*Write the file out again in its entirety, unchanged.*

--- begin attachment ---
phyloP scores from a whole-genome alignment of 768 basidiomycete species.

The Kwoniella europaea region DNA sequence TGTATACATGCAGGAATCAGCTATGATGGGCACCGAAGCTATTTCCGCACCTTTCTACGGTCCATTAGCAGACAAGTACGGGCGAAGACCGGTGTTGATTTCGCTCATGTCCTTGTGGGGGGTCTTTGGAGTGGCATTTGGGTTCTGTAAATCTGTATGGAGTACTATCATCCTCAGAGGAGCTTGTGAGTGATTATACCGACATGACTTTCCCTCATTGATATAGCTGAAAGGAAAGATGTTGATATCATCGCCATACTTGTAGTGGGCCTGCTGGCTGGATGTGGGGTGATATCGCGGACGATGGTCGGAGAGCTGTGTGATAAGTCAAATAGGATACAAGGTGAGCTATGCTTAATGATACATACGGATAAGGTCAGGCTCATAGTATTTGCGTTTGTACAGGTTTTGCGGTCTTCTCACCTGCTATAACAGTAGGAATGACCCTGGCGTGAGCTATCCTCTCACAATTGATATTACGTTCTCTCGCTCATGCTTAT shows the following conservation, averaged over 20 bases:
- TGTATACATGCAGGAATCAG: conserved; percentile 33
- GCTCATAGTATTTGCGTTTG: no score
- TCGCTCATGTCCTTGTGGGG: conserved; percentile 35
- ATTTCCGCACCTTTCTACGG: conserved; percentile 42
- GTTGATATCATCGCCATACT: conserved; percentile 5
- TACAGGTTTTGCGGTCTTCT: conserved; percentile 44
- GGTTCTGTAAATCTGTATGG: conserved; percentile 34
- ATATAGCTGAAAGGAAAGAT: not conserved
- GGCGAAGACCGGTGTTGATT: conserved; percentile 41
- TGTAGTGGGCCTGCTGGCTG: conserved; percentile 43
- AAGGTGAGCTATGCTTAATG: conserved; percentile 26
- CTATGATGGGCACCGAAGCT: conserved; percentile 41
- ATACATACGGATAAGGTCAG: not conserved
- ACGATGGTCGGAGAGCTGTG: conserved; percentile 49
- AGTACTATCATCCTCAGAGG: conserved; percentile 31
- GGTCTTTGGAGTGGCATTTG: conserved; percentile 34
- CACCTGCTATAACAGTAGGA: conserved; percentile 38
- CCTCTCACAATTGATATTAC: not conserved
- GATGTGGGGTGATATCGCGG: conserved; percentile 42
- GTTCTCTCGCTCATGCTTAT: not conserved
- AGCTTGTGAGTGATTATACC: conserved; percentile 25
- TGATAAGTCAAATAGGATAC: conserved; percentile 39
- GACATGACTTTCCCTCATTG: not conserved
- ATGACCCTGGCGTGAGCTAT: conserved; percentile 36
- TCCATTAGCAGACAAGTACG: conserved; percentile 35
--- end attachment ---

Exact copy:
phyloP scores from a whole-genome alignment of 768 basidiomycete species.

The Kwoniella europaea region DNA sequence TGTATACATGCAGGAATCAGCTATGATGGGCACCGAAGCTATTTCCGCACCTTTCTACGGTCCATTAGCAGACAAGTACGGGCGAAGACCGGTGTTGATTTCGCTCATGTCCTTGTGGGGGGTCTTTGGAGTGGCATTTGGGTTCTGTAAATCTGTATGGAGTACTATCATCCTCAGAGGAGCTTGTGAGTGATTATACCGACATGACTTTCCCTCATTGATATAGCTGAAAGGAAAGATGTTGATATCATCGCCATACTTGTAGTGGGCCTGCTGGCTGGATGTGGGGTGATATCGCGGACGATGGTCGGAGAGCTGTGTGATAAGTCAAATAGGATACAAGGTGAGCTATGCTTAATGATACATACGGATAAGGTCAGGCTCATAGTATTTGCGTTTGTACAGGTTTTGCGGTCTTCTCACCTGCTATAACAGTAGGAATGACCCTGGCGTGAGCTATCCTCTCACAATTGATATTACGTTCTCTCGCTCATGCTTAT shows the following conservation, averaged over 20 bases:
- TGTATACATGCAGGAATCAG: conserved; percentile 33
- GCTCATAGTATTTGCGTTTG: no score
- TCGCTCATGTCCTTGTGGGG: conserved; percentile 35
- ATTTCCGCACCTTTCTACGG: conserved; percentile 42
- GTTGATATCATCGCCATACT: conserved; percentile 5
- TACAGGTTTTGCGGTCTTCT: conserved; percentile 44
- GGTTCTGTAAATCTGTATGG: conserved; percentile 34
- ATATAGCTGAAAGGAAAGAT: not conserved
- GGCGAAGACCGGTGTTGATT: conserved; percentile 41
- TGTAGTGGGCCTGCTGGCTG: conserved; percentile 43
- AAGGTGAGCTATGCTTAATG: conserved; percentile 26
- CTATGATGGGCACCGAAGCT: conserved; percentile 41
- ATACATACGGATAAGGTCAG: not conserved
- ACGATGGTCGGAGAGCTGTG: conserved; percentile 49
- AGTACTATCATCCTCAGAGG: conserved; percentile 31
- GGTCTTTGGAGTGGCATTTG: conserved; percentile 34
- CACCTGCTATAACAGTAGGA: conserved; percentile 38
- CCTCTCACAATTGATATTAC: not conserved
- GATGTGGGGTGATATCGCGG: conserved; percentile 42
- GTTCTCTCGCTCATGCTTAT: not conserved
- AGCTTGTGAGTGATTATACC: conserved; percentile 25
- TGATAAGTCAAATAGGATAC: conserved; percentile 39
- GACATGACTTTCCCTCATTG: not conserved
- ATGACCCTGGCGTGAGCTAT: conserved; percentile 36
- TCCATTAGCAGACAAGTACG: conserved; percentile 35